CORVALLIS, Ore. – Oregon State University has named Richard van Breemen as the director of the university’s Linus Pauling Institute.
Van Breemen, professor of pharmacy at the University of Illinois at Chicago, will succeed Balz Frei as director and endowed chair of the institute, which studies the role of vitamins and other micronutrients in enhancing health and preventing disease.
Van Breemen characterized his new role as director of the Linus Pauling Institute as a “dream job.”
“Richard brings the prestige and accomplishments we were looking for in a new director,” said Cynthia Sagers, vice president for research at OSU. “He runs a National Institutes of Health-funded center for botanical dietary supplement research and is someone who makes things happen. He is very collaborative and people here already know his work. Richard feels a real passion for the work we do here at OSU and at the Linus Pauling Institute in particular.”
Van Breemen has a Ph.D. in pharmacology from Johns Hopkins University and was a post-doctoral scholar at Johns Hopkins in mass spectrometry. His undergraduate degree in chemistry is from Oberlin College.
His research includes clinical trials regarding prostate cancer prevention, and the safety and efficacy of botanical dietary supplements used by women.
At the University of Illinois at Chicago, where he has worked since 1994, van Breemen is the founding academic director of the Mass Spectrometry, Metabolomics and Proteomics Facility for the university’s Research Resources Center. He is also the director of the Botanical Center for Dietary Supplements Research, which has NIH funding through 2020 and has been continually funded since 1999.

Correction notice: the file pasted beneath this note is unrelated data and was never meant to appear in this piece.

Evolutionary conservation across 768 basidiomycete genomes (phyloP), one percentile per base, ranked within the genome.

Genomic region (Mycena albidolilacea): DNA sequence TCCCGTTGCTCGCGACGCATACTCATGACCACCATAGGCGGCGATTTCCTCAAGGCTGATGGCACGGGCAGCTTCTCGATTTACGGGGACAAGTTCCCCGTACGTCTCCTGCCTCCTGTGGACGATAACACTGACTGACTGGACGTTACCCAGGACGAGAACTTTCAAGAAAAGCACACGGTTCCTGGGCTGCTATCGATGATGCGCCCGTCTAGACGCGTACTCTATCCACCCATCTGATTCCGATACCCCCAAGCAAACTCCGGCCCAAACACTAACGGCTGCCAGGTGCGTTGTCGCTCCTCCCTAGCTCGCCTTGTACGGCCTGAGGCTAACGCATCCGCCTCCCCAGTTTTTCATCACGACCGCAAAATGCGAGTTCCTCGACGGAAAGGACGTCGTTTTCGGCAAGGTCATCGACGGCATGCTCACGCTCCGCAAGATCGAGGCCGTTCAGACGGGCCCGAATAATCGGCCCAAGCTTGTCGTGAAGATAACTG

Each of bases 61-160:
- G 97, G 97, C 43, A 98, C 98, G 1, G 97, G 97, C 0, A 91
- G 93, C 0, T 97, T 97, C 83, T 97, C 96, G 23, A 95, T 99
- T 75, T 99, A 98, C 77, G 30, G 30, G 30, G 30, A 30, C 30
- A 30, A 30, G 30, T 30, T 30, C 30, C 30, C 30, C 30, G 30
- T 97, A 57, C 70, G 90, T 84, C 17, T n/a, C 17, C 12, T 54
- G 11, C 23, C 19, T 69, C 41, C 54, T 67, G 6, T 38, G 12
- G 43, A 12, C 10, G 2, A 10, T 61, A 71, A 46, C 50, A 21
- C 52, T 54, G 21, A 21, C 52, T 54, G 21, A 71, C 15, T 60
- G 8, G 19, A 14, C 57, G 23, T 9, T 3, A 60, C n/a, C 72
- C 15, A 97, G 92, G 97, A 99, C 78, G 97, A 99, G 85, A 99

From 1986 to 1993, van Breemen was a faculty member at North Carolina State, where he founded and directed the Mass Spectrometry Laboratory for Biotechnology Research.
Linus Pauling, who died in 1994 at age 93, was an Oregon State alumnus and is the only person to win two unshared Nobel Prizes – for chemistry in 1954 and for peace in 1962. A chemistry professor at California Institute of Technology, he founded what would become the Linus Pauling Institute in 1973.
Pauling bequeathed his vast scientific archives to OSU, and in 1996 the institute moved from Palo Alto, Calif., to Oregon State. The following year, Frei became director and endowed chair, a position he held until his retirement in June 2016.
Van Breemen met Pauling shortly before his death when the Nobel laureate spoke at a symposium at North Carolina State.
“Of course I had followed his work with dietary supplements for years, and I also got to know Balz upon visits to Oregon State,” van Breemen said. “I have visited several times and gotten to know the investigators and other faculty and have always known it to be a wonderful place to live and work. OSU and the Linus Pauling Institute offer a wealth of infrastructure and support that is unparalleled. The institute can help the work I have been doing be even more productive and make a bigger imprint and footprint on society.”
Van Breemen will start Jan. 1, 2018. Fred Stevens, professor of medicinal chemistry in the Oregon State College of Pharmacy, will continue as the interim director until then.
Van Breemen’s appointment at OSU will also be in the College of Pharmacy.